By: Mariana Alvarez-Parga
This week the world is watching as nations gather in Paris for the United Nations (UN) Climate Summit. Known as COP21, or the 21st Conference of the Parties to the UN Framework Convention on Climate Change, leaders are exposing the challenges we face, how much the Earth has warmed up, and how urgently our world’s nations need to come to an agreement. Some say that “the next two weeks will decide the fate of Earth” as much of the discussion in Paris is expected to center on an agreement to limit global warming to 2C (3.6F).
While I am working on DSA’s 7x7x7 initiative for reducing water and energy consumption in existing schools, I cannot help but wonder: how much does the general public understand climate change, and what are we doing on a daily basis that contributes to it? We’ve all heard of greenhouse gas emissions, but most of us just blame large industries for this, when our personal behaviors stay the same. Unfortunately, we contribute a lot to man-made climate change. We need to be more conscious of what we buy and consume, whether it is food or goods, because most consumer goods have embodied energy that have at some point emitted carbon, methane and CFC’s, damaged natural ecosystems, created waste (lots of waste), or simply encouraged business models that ignore impacts to the environment. But I will admit, although I know this, somehow I need to frequently be reminded in order to make wiser choices.
What better platform to do this than working on transforming schools? The 7x7x7 initiative may want to go beyond water and energy efficiency. The outcomes of this project should be a reminder for us adults, and at the same time teach younger generations about the huge responsibility that lies in every single one of our choices. The solutions to be on the right path involve not only achieving carbon neutrality through renewable energy, reducing the use of greenhouse emissions immediately, converting existing facilities into smart buildings with efficient lighting and systems integration, but it also requires education, communication, and incentives to encourage attitudinal and behavioral changes. SCHOOLS! Here is where everything can happen!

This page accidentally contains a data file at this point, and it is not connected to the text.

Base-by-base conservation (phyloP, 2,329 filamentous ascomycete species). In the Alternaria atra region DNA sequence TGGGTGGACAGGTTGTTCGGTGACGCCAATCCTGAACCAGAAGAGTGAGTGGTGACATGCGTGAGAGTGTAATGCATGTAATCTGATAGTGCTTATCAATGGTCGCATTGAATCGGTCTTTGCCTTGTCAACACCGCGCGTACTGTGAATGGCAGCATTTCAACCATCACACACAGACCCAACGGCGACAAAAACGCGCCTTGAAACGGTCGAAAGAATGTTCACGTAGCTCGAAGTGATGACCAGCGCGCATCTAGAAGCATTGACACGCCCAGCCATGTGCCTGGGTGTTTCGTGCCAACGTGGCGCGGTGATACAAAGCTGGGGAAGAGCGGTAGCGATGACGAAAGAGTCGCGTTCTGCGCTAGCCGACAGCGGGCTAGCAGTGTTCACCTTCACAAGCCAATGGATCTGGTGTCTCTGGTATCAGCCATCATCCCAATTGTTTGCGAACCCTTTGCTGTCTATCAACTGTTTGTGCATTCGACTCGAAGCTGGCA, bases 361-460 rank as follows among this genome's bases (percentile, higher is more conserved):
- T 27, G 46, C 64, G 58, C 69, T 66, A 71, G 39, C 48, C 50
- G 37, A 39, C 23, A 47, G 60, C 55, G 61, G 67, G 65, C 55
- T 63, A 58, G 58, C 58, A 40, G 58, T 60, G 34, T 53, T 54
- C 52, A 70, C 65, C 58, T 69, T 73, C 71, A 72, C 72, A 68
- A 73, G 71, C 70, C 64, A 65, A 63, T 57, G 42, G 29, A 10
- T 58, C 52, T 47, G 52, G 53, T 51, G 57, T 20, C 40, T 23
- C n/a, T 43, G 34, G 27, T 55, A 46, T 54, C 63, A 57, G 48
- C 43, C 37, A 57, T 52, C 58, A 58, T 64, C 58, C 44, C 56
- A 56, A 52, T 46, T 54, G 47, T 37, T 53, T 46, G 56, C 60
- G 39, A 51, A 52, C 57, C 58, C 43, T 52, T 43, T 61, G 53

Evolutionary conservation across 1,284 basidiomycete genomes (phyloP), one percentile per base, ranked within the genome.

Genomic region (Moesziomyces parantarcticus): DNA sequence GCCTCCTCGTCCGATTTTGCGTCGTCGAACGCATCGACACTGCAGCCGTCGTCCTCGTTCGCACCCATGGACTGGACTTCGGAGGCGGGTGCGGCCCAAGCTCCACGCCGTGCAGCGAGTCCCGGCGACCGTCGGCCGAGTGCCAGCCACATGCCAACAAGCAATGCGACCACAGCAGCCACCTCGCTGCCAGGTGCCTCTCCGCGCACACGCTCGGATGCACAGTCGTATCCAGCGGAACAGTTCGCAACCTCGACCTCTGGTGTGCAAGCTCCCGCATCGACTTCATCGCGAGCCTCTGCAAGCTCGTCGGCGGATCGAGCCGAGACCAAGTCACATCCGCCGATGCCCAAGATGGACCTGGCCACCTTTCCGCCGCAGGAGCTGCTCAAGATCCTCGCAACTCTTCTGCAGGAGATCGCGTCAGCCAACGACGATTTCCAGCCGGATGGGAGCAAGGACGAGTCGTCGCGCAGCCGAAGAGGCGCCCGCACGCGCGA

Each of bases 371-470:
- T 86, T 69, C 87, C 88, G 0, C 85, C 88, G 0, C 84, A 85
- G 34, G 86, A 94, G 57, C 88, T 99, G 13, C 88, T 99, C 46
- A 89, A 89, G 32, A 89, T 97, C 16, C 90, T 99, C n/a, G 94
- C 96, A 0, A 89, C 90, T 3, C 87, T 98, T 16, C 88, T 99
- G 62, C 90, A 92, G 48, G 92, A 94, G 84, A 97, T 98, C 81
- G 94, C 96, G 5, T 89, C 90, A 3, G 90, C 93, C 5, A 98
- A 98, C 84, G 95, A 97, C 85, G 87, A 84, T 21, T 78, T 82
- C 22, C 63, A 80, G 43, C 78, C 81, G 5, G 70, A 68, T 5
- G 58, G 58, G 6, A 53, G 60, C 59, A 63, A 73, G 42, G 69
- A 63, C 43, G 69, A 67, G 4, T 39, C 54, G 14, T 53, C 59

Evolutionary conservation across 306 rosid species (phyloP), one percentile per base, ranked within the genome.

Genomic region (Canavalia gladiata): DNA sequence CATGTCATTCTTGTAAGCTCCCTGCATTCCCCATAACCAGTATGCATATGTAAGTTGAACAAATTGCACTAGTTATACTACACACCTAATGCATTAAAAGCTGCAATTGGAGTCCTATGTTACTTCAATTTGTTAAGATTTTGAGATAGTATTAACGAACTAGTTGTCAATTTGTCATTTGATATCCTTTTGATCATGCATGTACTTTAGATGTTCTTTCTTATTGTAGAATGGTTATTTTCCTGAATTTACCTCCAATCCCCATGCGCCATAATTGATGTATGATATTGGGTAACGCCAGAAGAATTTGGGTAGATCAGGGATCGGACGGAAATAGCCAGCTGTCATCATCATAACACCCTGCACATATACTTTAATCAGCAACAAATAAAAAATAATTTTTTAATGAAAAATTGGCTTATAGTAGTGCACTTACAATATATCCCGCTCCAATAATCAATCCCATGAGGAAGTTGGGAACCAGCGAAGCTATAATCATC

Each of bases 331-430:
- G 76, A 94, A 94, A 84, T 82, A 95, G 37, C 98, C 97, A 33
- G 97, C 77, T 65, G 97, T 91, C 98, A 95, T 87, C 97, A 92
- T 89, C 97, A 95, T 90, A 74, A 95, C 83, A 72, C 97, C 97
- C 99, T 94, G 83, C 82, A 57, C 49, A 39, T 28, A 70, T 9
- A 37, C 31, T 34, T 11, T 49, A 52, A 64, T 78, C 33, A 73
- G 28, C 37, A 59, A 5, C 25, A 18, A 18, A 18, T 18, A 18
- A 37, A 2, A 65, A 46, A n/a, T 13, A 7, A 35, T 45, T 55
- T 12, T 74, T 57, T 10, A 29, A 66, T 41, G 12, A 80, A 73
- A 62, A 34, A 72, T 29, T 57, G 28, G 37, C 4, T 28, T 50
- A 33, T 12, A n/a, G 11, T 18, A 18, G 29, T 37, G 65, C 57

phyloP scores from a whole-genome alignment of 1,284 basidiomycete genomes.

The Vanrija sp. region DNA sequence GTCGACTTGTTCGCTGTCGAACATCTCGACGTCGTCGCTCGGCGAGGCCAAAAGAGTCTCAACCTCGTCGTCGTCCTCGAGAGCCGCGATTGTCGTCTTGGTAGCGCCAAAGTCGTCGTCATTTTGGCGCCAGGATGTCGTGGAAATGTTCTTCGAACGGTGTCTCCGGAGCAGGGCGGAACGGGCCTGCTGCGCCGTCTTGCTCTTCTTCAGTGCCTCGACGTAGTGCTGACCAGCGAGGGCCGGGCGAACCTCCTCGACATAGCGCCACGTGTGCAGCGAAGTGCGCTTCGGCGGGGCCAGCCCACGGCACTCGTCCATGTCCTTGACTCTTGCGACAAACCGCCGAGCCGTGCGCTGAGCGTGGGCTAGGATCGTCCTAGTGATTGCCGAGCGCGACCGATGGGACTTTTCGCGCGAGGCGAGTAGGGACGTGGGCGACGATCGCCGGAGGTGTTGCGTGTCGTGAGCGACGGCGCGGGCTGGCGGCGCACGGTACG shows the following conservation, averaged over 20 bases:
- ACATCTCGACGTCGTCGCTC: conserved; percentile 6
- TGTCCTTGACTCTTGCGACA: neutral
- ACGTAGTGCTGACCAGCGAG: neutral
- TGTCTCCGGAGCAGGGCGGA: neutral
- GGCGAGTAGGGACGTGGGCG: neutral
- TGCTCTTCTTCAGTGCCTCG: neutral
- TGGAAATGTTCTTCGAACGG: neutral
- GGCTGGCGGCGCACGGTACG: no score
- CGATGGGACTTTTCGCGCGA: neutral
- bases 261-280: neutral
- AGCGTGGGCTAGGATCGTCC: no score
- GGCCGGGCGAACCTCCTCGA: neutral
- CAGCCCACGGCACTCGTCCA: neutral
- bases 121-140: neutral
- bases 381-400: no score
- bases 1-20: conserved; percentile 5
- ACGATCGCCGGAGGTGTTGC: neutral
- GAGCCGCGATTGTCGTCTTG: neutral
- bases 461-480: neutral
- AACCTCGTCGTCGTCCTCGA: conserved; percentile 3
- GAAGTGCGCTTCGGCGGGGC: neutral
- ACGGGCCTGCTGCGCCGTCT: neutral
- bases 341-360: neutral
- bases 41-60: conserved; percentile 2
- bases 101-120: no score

We have it all in one: What we do in schools today could be a demonstration project to teachers, administrators, and better yet, to students who will embrace this, share it with their families, and be our future environmental stewards. These demonstration projects occurring in different parts of California will educate, communicate, and encourage others to contribute to the goal of carbon neutrality. As scientist V. Ramanathan of UC San Diego states in one of his reports on carbon neutrality, each project “can serve as a living laboratory for the art of the possible, sharing it’s good practices” to mitigate their emissions.
Each small step will add to the global effort of building on the success in Paris to encourage governance, regulations, education, and market-based instruments. We can do a lot, just like the 196 nations gathered in Paris this week. Because, as British Prime Minister David Cameron said this week “consider how future generations would respond to the idea that it was ‘too difficult’ for this generation” to create a change.